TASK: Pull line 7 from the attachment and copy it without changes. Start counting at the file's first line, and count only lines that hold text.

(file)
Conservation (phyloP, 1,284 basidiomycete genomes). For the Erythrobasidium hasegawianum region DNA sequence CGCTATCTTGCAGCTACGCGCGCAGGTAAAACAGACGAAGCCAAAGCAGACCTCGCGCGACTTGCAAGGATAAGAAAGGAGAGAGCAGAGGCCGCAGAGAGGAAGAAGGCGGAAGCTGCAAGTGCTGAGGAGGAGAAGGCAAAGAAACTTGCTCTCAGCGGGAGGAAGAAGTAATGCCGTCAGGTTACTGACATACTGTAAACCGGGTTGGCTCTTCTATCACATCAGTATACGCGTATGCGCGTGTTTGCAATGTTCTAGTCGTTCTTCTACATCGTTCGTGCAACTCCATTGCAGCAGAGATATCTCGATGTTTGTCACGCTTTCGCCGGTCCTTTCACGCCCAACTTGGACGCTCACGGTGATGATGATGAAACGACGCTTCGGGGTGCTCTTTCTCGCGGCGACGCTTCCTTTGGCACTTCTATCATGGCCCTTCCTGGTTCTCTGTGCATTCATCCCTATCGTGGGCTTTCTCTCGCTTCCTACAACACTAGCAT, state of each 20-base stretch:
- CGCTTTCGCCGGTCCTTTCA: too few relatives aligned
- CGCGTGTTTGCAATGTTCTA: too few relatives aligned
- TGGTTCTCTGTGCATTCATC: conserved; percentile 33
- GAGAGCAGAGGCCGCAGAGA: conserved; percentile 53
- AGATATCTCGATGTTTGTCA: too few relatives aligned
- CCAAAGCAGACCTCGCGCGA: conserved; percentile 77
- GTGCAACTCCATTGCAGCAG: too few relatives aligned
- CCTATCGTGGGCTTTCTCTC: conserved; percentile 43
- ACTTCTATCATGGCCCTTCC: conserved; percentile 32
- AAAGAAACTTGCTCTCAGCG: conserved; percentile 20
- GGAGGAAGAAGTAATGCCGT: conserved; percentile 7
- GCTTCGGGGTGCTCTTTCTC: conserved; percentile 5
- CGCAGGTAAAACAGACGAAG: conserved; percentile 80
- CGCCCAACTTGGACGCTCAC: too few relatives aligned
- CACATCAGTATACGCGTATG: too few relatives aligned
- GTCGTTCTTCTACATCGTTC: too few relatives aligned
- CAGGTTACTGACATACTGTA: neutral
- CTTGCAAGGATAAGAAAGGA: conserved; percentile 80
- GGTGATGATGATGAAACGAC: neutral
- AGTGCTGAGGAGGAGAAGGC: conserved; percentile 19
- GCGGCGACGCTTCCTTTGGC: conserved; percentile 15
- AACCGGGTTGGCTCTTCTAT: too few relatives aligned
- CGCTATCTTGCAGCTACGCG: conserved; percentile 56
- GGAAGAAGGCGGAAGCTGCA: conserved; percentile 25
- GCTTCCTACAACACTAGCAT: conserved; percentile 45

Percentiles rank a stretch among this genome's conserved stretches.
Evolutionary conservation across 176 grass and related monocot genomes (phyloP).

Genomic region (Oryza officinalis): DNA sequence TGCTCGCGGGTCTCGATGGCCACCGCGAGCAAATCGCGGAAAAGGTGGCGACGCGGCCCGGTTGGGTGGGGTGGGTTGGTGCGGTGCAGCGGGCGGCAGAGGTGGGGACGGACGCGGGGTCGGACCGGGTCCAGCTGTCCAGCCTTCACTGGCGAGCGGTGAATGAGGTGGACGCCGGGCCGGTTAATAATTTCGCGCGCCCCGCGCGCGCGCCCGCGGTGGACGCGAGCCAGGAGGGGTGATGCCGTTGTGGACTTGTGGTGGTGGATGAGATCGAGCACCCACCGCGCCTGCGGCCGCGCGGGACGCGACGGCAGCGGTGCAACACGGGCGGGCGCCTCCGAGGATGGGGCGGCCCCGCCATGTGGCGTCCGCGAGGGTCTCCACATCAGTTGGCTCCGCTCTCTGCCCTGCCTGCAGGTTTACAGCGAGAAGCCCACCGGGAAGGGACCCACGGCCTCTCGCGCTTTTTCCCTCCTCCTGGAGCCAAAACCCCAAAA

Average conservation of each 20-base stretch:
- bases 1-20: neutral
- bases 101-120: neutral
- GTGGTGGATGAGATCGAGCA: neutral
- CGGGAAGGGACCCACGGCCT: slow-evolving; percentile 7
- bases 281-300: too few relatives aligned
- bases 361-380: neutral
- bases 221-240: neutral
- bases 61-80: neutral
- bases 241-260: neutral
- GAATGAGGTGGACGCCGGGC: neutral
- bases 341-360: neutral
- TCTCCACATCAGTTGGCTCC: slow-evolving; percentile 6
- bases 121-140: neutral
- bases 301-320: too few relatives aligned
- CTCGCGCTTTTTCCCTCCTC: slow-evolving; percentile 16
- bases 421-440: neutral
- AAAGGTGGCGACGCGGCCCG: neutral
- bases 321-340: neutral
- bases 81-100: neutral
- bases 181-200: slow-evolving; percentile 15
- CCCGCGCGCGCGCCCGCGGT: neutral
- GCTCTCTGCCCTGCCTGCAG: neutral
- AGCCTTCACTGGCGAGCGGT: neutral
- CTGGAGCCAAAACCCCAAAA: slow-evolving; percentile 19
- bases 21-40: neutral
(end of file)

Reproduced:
- CCAAAGCAGACCTCGCGCGA: conserved; percentile 77